Herd names Birdsong as Cato’s successor at QB

0 Comments

Now we officially know who’ll be charged with the unenviable task of replacing Rakeem Cato under center for Marshall.

Herd head coach Doc Holliday announced Monday that Michael Birdsong has been named as his starting quarterback exiting spring practice.  Birdsong, who sat out the 2014 season after transferring from James Madison of the FCS, had been engaged in a spring-long battle with three other players: junior Gunnar Holcombe and freshmen Chase Litton and Cole Garvin.

While Birdsong was named the starter in April, it appears his name was written in pencil and not pen on the team’s depth chart, and he’ll have to keep fighting to hold the same title in September.

“Michael Birdsong is our No. 1 quarterback,” Holliday said. “Now, it’s up to him to keep the job through the summer conditioning and August camp, but he’s shown us he can do what we want and what we need.”

If Birdsong is indeed the man who’ll replace Cato, he’ll have tremendously big shoes to fill.

Cato was a four-year starter for the Herd and left Huntington with most of the school’s passing records, including career yards (14,079), completions (1,153), attempts (1,838), touchdowns (131) and total offense (14,918). He also holds the FBS record for most consecutive games with at least one touchdown pass (46), breaking the record last season that was previously set by Russell Wilson (38, 2009-2011).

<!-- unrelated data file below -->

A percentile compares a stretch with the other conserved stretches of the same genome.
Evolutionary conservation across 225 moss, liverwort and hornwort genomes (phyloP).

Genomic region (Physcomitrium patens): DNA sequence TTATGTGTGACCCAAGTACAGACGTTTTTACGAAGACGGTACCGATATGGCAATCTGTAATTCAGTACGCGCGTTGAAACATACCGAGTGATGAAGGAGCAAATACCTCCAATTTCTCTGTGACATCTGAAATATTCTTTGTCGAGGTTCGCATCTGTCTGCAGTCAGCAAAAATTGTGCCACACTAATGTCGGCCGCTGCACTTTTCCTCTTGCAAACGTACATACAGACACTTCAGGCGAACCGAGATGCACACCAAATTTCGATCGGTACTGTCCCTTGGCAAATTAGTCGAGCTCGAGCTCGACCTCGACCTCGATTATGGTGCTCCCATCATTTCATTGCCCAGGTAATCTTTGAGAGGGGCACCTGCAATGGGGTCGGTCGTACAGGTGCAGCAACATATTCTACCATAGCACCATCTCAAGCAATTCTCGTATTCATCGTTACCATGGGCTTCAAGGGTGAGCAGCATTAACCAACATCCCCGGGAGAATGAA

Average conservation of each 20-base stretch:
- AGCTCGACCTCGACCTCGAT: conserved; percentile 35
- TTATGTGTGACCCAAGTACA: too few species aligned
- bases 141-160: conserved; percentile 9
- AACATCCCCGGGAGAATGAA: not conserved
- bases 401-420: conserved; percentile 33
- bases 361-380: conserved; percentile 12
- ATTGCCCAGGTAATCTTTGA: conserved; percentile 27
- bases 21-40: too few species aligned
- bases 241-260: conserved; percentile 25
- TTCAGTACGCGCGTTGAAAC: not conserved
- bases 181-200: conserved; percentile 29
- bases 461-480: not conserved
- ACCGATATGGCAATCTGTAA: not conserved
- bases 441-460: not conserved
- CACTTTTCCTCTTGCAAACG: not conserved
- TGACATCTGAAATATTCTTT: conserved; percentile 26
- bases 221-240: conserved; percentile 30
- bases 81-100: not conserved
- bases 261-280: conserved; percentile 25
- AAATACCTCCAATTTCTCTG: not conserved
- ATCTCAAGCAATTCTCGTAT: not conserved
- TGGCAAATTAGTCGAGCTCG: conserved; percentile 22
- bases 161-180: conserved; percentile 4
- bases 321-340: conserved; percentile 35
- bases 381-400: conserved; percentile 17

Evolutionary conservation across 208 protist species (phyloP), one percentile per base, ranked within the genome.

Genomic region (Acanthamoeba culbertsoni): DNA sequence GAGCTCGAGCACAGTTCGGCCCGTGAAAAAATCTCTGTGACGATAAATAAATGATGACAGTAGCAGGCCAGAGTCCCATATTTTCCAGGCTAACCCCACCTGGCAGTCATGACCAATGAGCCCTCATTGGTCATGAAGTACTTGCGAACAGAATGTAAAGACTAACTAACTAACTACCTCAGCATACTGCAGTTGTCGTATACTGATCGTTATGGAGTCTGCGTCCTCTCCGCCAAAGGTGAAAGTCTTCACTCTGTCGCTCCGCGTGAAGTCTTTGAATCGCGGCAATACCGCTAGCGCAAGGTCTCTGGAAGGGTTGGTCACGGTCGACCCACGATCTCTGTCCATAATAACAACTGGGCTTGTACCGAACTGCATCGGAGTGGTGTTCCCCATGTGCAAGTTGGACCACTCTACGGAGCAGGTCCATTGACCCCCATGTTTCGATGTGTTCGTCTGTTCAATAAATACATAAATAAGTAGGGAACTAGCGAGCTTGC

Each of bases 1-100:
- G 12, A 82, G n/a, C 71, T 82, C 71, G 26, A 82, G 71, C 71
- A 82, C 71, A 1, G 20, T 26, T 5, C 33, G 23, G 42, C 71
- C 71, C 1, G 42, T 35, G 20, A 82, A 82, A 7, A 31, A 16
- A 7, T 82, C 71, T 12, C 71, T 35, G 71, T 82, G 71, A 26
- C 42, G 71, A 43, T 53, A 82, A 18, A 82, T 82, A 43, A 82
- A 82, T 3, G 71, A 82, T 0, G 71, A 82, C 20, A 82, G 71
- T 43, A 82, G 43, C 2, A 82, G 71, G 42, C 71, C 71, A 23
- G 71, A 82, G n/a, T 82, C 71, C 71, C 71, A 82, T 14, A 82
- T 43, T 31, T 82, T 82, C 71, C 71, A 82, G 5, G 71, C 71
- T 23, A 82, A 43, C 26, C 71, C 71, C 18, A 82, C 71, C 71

One advantage Birdsong will have, especially over the other three, is game experience, even as Holcombe served as Cato’s primary backup last season and attempted 21 passes in mop-up duty. In two seasons at James Madison, Birdsong started 14 games, including 12 in his final season with the FCS program in 2013.

Still, living up to the legacy left by Cato on and off the field will be a tall order for anyone, including the current front-runner.

“Birdsong (6-5, 242 pounds) is different than Cato (6-0, 176), because of his height, and his size and his physical presence,” Holliday explained. “Cato could beat people with his feet. His escapability was there; he always had his eyes down the field. I think Birdsong is very similar.

“Cato had that ‘it’ factor. Cato had a knack about him to make plays when things went bad, and we’re hoping Birdsong can do the same thing.”

(Photo credit: Marshall athletics)